His body of work is inspired by his studies of genetics and heavily influenced by his time in South America, where he began to understand space and light.
There is an internal conflict visible in his works: the creative artist with a classical training challenged by his contemporary ideas. There is also a sense of restraint in his works, a reminder of his restricted childhood under communist rule, a society very different from the society that he experienced during his time at art school in Paris.
Back in Poland, the artist's father conducted scientific research into the cross-pollination of plants for the government, and these studies into nature are a clear influence on Wolski’s work. Many of the pieces incorporate seeds and fibres. The influence of minimalist sculptors including Brancusi and Judd is also apparent in these works. His sculptures often take the simplest form, allowing for traditional techniques and modern ideas to merge wonderfully together.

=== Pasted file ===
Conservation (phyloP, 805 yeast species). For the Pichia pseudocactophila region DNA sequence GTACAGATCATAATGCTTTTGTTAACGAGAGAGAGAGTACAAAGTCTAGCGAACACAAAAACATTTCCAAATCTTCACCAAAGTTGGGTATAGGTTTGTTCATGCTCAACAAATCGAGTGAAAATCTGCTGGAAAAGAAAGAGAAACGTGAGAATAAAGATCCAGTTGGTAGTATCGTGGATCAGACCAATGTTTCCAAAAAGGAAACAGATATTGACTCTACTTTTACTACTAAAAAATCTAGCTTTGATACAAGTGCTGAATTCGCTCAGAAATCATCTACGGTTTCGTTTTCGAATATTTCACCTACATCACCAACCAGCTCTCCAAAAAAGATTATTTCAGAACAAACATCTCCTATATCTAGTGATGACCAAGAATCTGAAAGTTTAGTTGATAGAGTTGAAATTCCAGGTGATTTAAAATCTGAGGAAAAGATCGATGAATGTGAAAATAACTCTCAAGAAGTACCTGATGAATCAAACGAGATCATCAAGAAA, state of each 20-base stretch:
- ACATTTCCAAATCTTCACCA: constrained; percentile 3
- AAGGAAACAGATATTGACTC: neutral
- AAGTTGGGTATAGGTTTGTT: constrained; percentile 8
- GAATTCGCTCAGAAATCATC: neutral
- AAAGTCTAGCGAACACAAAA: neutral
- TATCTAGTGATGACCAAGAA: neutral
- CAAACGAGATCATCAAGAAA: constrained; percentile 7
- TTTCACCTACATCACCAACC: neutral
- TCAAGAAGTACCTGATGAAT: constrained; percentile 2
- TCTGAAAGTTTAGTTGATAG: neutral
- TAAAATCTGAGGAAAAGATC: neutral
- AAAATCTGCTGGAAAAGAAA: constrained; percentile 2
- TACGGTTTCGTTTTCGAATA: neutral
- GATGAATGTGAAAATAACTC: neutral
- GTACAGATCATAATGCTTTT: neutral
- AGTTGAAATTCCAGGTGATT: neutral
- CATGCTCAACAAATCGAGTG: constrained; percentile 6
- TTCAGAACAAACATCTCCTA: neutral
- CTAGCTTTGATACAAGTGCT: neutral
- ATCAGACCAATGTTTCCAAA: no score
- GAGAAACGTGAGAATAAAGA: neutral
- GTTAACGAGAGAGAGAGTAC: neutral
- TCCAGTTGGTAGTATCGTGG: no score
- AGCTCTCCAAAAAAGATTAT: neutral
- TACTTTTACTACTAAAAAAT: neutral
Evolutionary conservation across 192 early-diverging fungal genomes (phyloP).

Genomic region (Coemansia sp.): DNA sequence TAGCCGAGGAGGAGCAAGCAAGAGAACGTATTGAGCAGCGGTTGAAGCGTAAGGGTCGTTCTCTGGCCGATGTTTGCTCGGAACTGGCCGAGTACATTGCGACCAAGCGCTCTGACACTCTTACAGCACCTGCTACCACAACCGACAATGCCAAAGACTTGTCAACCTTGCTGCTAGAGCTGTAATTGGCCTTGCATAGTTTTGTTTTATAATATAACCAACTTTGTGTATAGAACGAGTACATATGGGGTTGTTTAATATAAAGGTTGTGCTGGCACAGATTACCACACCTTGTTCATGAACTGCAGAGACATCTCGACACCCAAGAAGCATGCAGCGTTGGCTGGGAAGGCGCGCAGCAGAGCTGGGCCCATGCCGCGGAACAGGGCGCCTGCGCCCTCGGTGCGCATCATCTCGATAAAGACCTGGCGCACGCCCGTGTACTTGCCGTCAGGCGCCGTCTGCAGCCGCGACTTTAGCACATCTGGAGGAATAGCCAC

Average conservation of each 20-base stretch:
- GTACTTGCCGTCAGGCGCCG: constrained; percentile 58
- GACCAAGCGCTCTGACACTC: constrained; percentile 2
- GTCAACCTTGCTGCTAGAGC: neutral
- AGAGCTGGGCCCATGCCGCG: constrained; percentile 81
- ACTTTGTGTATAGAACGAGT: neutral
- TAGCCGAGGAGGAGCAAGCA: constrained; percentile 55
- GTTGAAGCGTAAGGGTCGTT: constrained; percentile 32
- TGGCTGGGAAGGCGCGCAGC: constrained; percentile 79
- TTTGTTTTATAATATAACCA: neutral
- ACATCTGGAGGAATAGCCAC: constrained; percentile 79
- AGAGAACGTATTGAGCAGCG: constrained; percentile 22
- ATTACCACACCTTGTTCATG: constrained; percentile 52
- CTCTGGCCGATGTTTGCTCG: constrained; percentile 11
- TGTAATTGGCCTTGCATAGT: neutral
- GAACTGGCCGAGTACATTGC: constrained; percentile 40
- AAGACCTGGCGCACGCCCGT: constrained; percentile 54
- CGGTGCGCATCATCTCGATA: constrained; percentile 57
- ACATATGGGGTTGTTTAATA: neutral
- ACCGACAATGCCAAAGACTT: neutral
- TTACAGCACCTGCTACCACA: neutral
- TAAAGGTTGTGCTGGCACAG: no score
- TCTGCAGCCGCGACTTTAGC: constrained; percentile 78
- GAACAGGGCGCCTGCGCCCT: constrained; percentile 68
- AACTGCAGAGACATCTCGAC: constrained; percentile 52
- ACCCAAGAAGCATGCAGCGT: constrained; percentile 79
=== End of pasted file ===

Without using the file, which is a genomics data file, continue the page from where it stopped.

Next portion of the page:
This exhibition aims to immerse all senses, both physically and mentally, ensuring that the visitor carries an emotional reminder of the exhibition away with them. In this carefully curated exhibition all objects relate to one another, linking the past to the present and the future and creating a dialogue between the works. This aim connects with the years that Wolski spent travelling – learning from his surroundings, but losing a part of his identity in each place. He states, ‘I don’t know if anyone really returns home.’
Despite having exhibited widely, including at the National Gallery of Art, Poland, the Museum of Modern Art, Mexico and the National Gallery of Jakarta, The Course of Infinity: Space, Time and Light is Wolski’s first solo show within the UK.